By Barbara Del Piano
Some of you may even ask, “Who’s Alexander Hume Ford?” Well, in addition to being the founder of the Outrigger Canoe Club, Ford is probably one of the most adventurous and well-traveled individuals that ever lived.
A small booklet titled World Wanderings was recently discovered in the rare book collection of Hamilton Library at the University of Hawaii. Written by Ford in his later years while living on Maui, he recounts the incredible journeys he took during his life, traveling to the four corners of the earth. The circumstances he encountered, the people he met, the famous people he knew throughout the world boggle the mind.
But wherever he went, from Algiers to Yugoslavia, from Albania to Yap, from Arabia to Wales, no place in the world could compare in beauty with his beloved Hawaiian Islands, although he did admit that Madeira and Capri came close. As for cities, he ranks Rio de Janeiro a distant second to Honolulu.
Born in South Carolina on a large rice plantation looted by Northern troops during the Civil War, Ford first fell in love with Hawaii when, around the age of eight, he found in his geography book a picture of Sandwich Islanders riding surfboards.
“Then and there” he vowed, “I made up my mind to make these Islands my home and surf riding my one and only sport.”
After two years of college, Ford left the South and headed for New York where, through family connections, he hobnobbed with magnates such as J. Pierpont Morgan and Jay Gould. He worked as a newspaper reporter and wrote and produced plays, including some by Mark Twain by whom he was highly acclaimed.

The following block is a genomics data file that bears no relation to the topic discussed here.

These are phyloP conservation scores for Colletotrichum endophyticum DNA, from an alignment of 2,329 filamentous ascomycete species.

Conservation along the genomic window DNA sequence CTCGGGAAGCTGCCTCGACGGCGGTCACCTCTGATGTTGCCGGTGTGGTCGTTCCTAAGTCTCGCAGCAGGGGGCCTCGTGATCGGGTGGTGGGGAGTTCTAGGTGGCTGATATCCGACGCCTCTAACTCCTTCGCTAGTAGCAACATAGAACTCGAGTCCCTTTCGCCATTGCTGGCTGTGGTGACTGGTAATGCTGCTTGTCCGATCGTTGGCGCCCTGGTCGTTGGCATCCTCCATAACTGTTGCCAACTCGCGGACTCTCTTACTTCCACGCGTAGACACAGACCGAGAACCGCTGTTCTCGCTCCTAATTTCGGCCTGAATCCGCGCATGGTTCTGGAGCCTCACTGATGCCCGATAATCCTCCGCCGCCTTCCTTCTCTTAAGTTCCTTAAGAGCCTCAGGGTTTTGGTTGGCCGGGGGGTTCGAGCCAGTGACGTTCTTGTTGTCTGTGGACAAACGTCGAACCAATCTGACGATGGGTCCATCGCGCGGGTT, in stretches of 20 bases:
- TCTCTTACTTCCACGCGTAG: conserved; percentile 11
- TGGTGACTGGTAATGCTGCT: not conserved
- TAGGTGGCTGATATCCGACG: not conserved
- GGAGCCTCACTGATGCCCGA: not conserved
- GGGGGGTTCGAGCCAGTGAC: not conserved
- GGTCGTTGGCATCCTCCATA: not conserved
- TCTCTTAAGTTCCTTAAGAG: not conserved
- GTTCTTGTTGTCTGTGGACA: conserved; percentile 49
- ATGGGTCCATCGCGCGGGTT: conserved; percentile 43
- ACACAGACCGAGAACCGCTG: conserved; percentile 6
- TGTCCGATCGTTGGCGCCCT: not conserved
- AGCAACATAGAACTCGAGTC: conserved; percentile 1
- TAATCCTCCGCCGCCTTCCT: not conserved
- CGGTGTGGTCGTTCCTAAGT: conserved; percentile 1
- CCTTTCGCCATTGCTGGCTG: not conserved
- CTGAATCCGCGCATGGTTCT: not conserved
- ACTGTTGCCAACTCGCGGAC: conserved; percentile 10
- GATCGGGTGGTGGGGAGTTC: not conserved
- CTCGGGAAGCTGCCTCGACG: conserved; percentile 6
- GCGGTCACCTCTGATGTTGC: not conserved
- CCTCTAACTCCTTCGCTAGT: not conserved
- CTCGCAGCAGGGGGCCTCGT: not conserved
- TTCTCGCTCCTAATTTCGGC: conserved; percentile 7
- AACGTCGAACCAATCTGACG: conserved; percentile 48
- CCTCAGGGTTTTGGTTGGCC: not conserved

His first venture outside the U. S. was in 1899 when he traveled to Russia to write articles on the completion of the Trans-Siberian Railroad. He spent a year traveling throughout Russia, Manchuria and China before returning to the east coast. On the way he made his first stop in Hawaii where it was love at first sight.
During the years he later spent in Hawaii, in addition to founding the Outrigger, he also established the Hawaiian Trail and Mountain Club, Mid-Pacific Magazine, Hands Around the Pacific, and the Pan American Union; he was influential in designating Haleakala as a National Park.
When forming the Pan Pacific Union, a union of Pacific rim nations, much like APEC is today, Ford traveled to Washington where he convinced President Warren G. Harding, Henry Cabot Lodge, and Prince Iyesato Tokugawa (Japanese Delegate) of the importance of such an organization and garnered their unfailing support.
Ford recalls meeting Sun Yat Sen in China in 1921, and of the lasting friendship that evolved. An inscribed photograph that the Chinese hero gave to Ford saved his life some years later when he visited Amoy. The city was in the throes of a revolution and Ford, along with a group of foreigners, was being mobbed by a hoard of insurgents. He might have been killed, or at the least, badly injured, had he not produced the photo. So revered was Sun Yat Sen, that Ford himself immediately became a hero.
He speaks of a bus trip from Peking to Paris that he made on a bet, and while traveling through the Kyber pass, colliding with a pack of camels. In Afghanistan he was attacked by a knife wielding waiter in the restaurant where he was dining for being an unbeliever.
When leaving the country, he was thrown into an underground cell as a prisoner for not having his passport properly documented. Fortunately, the American Minister to Persia was able to arrange for his release. Ford was royally feted by Chiang Kai-shek who invited him on a travel tour where he unknowingly dined on cobra meat.
For an uncomplimentary article he wrote while in St. Petersburg, he was exiled from Russia, but before leaving, he stopped off at Nijni Novgorod, reputed to have the greatest annual fair in the world, except for Maui’s, he adds.